This paper is only available as a PDF. To read, Please Download here.
Patients with ischemic ulceration of the foot and no continuous tibial or inframalleolar vessels acceptable for bypass are often treated with primary amputation. We have performed autogenous vein bypass to isolated tibial artery segments (ITAS) in nine patients with ischemic foot ulcers and no other outflow options. We reviewed the clinical and hemodynamic results of these bypasses to assess the efficacy of this approach. Hemodynamic comparisons of these ITAS bypasses were made to a concurrent series of 26 bypasses to intact tibial arteries and 24 inframalleolar artery bypasses assessed during routine follow-up. Eight of the bypasses originated from the above-knee popliteal artery and one from the profunda femoris artery. Recipient vessels were the anterior tibial (seven), peroneal (one), and posterior tibial (one) arteries. Although mean ankle brachial indices (ABI) increased significantly from 0.26±0.06 preoperatively to 0.75±0.04 postoperatively (p=0.0015), ITAS bypass patients had lower mean postoperative ABIs than patients with bypasses to intact tibial (ABI=0.98±0.03, p=0.0001) or pedal arteries (ABI=1.02±0.04, p=0.0005). Similarly, duplex scan-derived peak systolic flow velocities of the ITAS bypasses (mean: 52.9±5.8 cm/sec) were lower than those of intact tibial artery bypasses (mean: 80.1±6.1 cm/sec, p=0.02) but did not differ from those of pedal bypasses (mean: 59.5±3.5 cm/sec, p=0.34). No ITAS bypass grafts have failed during a mean follow-up of 12.3±2.7 months. Although wound healing was prolonged (mean: 3.1±0.6 months), the wounds of eight of nine patients eventually healed, with three patients requiring minor amputations (one digital amputation and two transmetatarsal amputations). Although the hemodynamic results of ITAS bypass are inferior to those of more conventional bypasses, the early patency rates and successful healing of ischemic wounds confirm that it is a valid alternative in the threatened limb with no other outflow options.
To read this article in full you will need to make a payment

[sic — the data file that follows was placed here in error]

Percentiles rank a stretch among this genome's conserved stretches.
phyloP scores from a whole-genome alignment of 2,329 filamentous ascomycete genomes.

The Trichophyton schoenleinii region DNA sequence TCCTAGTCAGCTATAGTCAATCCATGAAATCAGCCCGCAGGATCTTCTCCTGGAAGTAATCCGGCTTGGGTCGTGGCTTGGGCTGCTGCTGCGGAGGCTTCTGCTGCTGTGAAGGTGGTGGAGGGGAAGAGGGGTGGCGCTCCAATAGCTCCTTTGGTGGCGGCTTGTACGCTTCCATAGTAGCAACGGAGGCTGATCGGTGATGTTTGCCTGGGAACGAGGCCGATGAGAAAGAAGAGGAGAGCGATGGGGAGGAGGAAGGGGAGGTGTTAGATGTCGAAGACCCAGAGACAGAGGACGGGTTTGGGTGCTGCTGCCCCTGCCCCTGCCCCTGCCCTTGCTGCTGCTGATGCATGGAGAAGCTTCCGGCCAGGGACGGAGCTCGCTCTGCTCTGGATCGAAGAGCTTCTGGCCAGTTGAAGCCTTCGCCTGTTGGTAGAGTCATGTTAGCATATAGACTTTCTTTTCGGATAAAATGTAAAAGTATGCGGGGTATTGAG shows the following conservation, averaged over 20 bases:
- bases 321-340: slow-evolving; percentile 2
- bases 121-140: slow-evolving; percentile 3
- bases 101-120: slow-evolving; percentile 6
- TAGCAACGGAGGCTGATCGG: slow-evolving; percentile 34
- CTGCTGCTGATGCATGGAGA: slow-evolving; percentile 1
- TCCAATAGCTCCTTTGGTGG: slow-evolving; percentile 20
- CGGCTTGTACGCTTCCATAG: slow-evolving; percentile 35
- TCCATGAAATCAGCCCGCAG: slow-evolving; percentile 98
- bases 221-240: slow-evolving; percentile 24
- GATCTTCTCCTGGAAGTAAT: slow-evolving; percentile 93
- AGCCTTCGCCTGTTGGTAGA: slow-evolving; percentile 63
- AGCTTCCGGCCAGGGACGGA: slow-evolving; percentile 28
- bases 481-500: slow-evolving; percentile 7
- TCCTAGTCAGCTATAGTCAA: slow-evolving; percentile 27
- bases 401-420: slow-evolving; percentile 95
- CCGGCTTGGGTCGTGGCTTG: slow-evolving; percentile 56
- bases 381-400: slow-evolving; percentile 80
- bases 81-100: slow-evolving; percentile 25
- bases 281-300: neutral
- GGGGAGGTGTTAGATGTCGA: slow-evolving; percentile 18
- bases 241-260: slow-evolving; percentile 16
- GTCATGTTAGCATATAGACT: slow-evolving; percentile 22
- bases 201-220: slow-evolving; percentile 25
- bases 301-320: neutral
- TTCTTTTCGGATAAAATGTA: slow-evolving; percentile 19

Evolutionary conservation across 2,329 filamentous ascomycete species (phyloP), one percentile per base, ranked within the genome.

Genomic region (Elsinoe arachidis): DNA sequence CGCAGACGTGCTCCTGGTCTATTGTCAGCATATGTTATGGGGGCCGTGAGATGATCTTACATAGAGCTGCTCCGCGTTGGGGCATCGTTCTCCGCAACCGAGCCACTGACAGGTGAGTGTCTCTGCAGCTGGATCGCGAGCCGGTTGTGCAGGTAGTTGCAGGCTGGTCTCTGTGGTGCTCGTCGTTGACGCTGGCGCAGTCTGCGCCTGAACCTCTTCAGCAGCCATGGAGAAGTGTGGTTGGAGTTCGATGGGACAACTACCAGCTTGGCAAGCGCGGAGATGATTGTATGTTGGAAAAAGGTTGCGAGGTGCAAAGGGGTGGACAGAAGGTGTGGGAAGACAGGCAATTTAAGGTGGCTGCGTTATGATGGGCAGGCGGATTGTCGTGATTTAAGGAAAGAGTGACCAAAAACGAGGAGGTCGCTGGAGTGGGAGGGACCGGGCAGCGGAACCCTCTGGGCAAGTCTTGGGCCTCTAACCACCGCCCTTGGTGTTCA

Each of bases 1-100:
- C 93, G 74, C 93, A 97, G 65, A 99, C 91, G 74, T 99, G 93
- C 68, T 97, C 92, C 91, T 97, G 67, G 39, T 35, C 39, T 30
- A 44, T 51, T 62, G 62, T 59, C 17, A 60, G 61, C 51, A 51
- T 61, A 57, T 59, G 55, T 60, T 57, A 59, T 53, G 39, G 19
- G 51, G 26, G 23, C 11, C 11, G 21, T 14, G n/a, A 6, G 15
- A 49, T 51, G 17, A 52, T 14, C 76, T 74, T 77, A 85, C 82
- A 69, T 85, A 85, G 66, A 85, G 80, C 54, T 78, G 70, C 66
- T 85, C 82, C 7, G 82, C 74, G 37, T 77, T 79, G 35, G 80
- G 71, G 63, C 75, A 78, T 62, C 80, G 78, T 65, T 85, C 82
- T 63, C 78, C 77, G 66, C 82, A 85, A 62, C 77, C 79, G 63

Purchase one-time access:Academic & Personal: 24 hour online accessCorporate R&D Professionals: 24 hour online access
One-time access price info
- For academic or personal research use, select 'Academic and Personal'
- For corporate R&D use, select 'Corporate R&D Professionals'
Subscribe:Subscribe to The American Journal of Surgery
Already a print subscriber? Claim online access
Already an online subscriber? Sign in
Register: Create an account
Institutional Access: Sign in to ScienceDirect
- Efficacy of the dorsal pedal bypass for limb salvage in diabetic patients: short-term observations.J Vasc Surg. 1990; 11: 745-752
- Bypass grafts to the ankle and foot.J Vasc Surg. 1988; 7: 785-794
- Bypasses to plantar and other tibial branches: an extended approach to limb salvage.J Vasc Surg. 1988; 8: 434-441
- Success of bypass vein grafts in patients with isolated popliteal artery segments.Surgery. 1967; 61: 17-25
- Variation in vein graft flow velocity with liminal diameter and outflow level.J Vasc Surg. 1992; 15: 991-999
- Femoral distal bypass with in vitu greater saphenous vein.Ann Surg. 1991; 213: 457-463
- Experience with in situ saphenous vein bypasses during 1981–1989: determinant factors of long term patency.J Vasc Surg. 1991; 13: 137-149
- Resurrection of the in situ saphenous vein bypass: 1000 cases later.Ann Surg. 1988; 208: 435-442
- Present status of reversed vein bypass grafting: five-year results of a modern series.J Vasc Surg. 1990; 11: 193-206
- Tibiotibial vein bypass grafts: a new operation for limb salvage.J Vasc Surg. 1985; 2: 552-557
- In situ vein bypasses to distal tibial and limited outflow tracts for limb salvage.Surgery. 1984; 96: 756-763
- Angiographic criteria for successful tibial arterial reconstruction.Surgery. 1973; 74: 830-838
- The superficial femoral and popliteal arteries as inflow sites for distal bypasses.Surgery. 1981; 90: 980-990
**Presented at the 20th Annual Meeting of the Society for ClinicalVascular Surgery, Orlando, Florida, March 25–29, 1992.
© 1992 Reed Publishing USA. Published by Elsevier Inc.